Student companies take on new challenges

As an undergraduate and later a graduate student in mathematics at Princeton, John Stogin wanted to share handwritten equations and notes via the internet, but there was no easy way to do it. So he wrote his own software tool. To bring his technology into wider use, he connected with Princeton’s Keller Center, which educates students in entrepreneurship, innovation and leadership through classes and programs.
 
Stogin’s idea is one of a select group chosen each year to work with the Keller Center’s eLab Summer Accelerator program. Over a period of 10 weeks, student teams work intensively on their startups, attend a series of targeted workshops, and receive valuable mentorship and advising through a network of seasoned entrepreneurs and technology experts. Housed in downtown Princeton at the Princeton Entrepreneurial Hub, the program culminates with presentations to investors, inventors, experts and others from the entrepreneurial community at Demo Days held in Princeton and New York City.
 
“Entrepreneurship is about much more than starting companies, it’s about translating aspirations to meaningful impact,” said Margaret Martonosi, Princeton’s Hugh Trumbull Adams ’35 Professor of Computer Science and director of the Keller Center. “Princeton students are eager to engage in the larger entrepreneurial ecosystem as a way to bring their ideas and discoveries forward for the benefit of humanity. Our goal is to support them in this, and to educate the leaders of our technology-driven society to solve critical societal challenges.”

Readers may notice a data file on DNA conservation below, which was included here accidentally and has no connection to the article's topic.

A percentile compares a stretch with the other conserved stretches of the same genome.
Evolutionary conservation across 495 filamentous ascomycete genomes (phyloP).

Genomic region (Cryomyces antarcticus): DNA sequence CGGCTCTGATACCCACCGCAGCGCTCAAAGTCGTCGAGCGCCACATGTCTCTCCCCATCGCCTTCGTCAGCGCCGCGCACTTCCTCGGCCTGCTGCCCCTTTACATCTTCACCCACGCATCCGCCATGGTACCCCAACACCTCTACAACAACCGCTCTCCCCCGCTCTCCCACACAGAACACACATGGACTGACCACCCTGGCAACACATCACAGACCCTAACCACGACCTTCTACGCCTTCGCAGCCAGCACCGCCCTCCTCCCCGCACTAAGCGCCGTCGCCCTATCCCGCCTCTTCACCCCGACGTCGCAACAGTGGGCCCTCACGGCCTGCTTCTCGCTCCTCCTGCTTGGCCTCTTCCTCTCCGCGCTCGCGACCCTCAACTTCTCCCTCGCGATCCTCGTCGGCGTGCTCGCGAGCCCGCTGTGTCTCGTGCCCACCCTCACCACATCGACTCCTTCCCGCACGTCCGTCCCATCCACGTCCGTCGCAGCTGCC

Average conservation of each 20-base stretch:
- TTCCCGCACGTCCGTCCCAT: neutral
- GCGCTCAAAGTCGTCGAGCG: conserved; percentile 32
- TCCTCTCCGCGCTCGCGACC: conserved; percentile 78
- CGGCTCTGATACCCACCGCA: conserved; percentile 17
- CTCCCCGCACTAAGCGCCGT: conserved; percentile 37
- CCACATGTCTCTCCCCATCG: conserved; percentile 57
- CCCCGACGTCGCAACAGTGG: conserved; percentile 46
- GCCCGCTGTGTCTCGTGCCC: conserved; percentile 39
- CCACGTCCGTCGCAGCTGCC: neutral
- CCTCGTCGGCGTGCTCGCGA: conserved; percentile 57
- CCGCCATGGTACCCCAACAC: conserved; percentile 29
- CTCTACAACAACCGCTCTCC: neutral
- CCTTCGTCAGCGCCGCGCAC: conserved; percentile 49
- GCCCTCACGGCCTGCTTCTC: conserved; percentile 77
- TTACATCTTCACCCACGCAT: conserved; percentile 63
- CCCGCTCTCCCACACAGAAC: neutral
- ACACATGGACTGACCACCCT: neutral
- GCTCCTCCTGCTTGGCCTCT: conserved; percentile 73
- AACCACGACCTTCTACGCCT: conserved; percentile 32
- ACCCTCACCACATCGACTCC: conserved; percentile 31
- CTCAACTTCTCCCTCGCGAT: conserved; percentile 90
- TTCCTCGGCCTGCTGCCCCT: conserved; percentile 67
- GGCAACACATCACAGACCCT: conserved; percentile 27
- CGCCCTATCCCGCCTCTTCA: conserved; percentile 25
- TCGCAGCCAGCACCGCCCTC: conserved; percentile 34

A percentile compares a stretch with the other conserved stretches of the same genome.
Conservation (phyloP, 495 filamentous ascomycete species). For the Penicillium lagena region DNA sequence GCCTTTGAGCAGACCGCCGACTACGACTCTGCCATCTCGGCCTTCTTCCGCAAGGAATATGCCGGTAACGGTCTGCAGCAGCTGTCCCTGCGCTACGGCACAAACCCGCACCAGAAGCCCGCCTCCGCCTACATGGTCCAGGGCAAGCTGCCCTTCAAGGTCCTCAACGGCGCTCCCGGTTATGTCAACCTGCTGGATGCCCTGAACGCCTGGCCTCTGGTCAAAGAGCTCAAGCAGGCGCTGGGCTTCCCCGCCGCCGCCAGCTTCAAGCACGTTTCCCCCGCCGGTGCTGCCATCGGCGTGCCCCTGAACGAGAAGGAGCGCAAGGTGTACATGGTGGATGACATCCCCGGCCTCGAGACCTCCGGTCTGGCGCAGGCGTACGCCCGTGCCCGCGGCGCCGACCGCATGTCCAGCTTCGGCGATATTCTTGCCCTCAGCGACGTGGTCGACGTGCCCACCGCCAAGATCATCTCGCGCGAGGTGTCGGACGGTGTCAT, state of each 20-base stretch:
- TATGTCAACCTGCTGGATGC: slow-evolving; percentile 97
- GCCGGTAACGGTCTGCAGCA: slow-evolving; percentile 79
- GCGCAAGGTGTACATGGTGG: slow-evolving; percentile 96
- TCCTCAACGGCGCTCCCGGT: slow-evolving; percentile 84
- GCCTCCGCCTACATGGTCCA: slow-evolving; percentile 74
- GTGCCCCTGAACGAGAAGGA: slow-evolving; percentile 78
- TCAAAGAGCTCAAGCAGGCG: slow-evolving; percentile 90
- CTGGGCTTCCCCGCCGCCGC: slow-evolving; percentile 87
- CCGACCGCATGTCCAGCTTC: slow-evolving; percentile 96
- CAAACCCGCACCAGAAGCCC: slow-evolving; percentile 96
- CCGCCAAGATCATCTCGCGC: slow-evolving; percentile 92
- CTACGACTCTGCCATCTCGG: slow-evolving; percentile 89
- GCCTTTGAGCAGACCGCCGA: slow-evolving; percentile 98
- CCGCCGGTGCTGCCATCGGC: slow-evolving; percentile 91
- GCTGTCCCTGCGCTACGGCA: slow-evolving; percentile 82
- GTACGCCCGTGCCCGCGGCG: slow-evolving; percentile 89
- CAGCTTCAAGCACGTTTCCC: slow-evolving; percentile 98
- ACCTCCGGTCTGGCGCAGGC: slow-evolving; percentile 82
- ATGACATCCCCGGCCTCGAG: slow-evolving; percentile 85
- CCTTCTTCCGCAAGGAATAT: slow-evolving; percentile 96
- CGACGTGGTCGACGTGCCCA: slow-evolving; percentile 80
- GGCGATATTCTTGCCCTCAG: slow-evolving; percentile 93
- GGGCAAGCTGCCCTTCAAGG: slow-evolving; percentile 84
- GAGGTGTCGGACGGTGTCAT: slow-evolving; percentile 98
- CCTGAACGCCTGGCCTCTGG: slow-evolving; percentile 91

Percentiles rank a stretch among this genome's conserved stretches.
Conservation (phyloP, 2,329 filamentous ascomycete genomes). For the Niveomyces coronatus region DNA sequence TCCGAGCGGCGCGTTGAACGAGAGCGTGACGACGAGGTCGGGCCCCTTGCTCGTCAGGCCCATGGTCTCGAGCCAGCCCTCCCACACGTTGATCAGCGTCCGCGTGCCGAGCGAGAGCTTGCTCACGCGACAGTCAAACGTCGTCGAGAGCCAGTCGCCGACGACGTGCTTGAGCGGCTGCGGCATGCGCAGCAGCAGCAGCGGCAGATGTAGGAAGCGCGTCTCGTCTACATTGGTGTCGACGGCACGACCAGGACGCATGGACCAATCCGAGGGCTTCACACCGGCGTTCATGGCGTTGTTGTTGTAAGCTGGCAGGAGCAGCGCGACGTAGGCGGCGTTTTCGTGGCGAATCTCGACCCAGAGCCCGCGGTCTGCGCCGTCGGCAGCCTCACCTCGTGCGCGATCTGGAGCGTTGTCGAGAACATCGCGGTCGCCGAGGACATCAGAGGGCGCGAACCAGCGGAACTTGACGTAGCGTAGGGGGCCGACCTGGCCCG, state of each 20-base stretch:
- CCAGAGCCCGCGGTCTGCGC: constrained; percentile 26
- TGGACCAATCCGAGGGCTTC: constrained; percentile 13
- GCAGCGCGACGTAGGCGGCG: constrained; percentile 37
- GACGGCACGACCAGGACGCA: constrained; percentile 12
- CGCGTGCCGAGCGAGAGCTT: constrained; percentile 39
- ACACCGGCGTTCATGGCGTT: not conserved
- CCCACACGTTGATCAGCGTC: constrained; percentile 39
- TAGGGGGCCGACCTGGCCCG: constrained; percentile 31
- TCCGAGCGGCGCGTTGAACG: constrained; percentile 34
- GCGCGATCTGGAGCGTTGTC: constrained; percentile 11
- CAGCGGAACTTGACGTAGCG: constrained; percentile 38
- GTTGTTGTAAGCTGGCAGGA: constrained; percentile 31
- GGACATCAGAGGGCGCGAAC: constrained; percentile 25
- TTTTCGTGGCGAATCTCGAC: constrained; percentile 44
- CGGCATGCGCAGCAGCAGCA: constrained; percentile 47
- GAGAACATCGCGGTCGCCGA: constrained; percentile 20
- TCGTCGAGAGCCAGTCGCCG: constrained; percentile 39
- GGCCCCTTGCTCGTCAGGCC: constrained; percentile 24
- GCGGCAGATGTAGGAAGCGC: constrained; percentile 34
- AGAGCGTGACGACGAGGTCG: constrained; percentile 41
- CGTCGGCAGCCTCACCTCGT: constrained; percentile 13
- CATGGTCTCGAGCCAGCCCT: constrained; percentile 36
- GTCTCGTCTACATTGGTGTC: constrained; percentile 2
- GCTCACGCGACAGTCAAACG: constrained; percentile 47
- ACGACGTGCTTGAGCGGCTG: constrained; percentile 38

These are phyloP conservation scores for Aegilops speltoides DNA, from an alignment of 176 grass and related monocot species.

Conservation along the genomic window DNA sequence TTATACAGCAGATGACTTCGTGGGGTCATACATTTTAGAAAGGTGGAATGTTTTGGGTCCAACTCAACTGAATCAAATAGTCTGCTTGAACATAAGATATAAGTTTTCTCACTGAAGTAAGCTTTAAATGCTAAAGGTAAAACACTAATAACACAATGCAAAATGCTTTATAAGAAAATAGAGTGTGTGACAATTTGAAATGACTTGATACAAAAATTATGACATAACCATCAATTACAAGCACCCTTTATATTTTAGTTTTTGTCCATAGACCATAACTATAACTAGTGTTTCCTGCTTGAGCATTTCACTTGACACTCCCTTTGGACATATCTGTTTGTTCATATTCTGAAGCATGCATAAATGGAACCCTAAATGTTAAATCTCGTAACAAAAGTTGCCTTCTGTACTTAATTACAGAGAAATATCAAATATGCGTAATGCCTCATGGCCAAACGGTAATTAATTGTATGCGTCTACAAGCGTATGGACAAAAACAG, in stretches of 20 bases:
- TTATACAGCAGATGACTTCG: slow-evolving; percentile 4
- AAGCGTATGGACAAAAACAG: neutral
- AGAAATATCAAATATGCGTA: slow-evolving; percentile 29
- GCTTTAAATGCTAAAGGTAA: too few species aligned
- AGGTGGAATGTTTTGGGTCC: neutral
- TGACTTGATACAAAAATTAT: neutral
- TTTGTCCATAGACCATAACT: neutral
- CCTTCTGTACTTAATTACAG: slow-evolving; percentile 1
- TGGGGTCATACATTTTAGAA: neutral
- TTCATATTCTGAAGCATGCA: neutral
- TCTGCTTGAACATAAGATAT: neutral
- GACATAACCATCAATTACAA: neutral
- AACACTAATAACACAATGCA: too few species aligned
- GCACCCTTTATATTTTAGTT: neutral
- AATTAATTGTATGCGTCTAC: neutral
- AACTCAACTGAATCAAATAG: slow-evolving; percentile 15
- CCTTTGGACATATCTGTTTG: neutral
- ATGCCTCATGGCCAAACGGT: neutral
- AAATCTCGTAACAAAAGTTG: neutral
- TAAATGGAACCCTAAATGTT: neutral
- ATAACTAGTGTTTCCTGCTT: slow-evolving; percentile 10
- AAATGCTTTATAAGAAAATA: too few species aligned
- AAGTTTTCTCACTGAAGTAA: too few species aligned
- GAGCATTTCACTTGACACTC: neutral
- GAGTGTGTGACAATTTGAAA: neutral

Scratchwork Through their startup company, Scratchwork, Stogin and a team of six current and former Princeton students will develop Stogin’s beta-version software into a product, while exploring how to market it to higher education institutions. “Our product will make digitizing equations and sharing them via the internet easy for anyone with no special computer or stylus required,” said Stogin, who earned his doctorate in spring 2017 on the mathematics of black holes. “You can discuss your ideas with colleagues and friends around the world, all in real time.”
 
HomeWorks To bring the benefits of boarding programs to under-resourced communities, Natalie Tung, Class of 2018, and Brenaea Fairchild, Class of 2016, founded HomeWorks. The nonprofit company aims to provide afterschool academic and community enrichment to high school girls who are underserved or may be living in unstable environments. “Our afterschool boarding program is the step between boarding schools and public schools that allows us to take advantage of both worlds for a fraction of the cost,” Tung said.
 
Flux Marine Growing up, Benjamin Sorkin spent summer vacations refurbishing boat engines as a hobby. At Princeton, the Class of 2017 student combined his passion for marine engines with his education as a mechanical and aerospace engineering major to build outboard motors that are better for the environment. With fellow students, Sorkin started Flux Marine, a company that is developing a line of zero-emissions electric outboard motors with the goal of bringing marine engines into the clean energy future.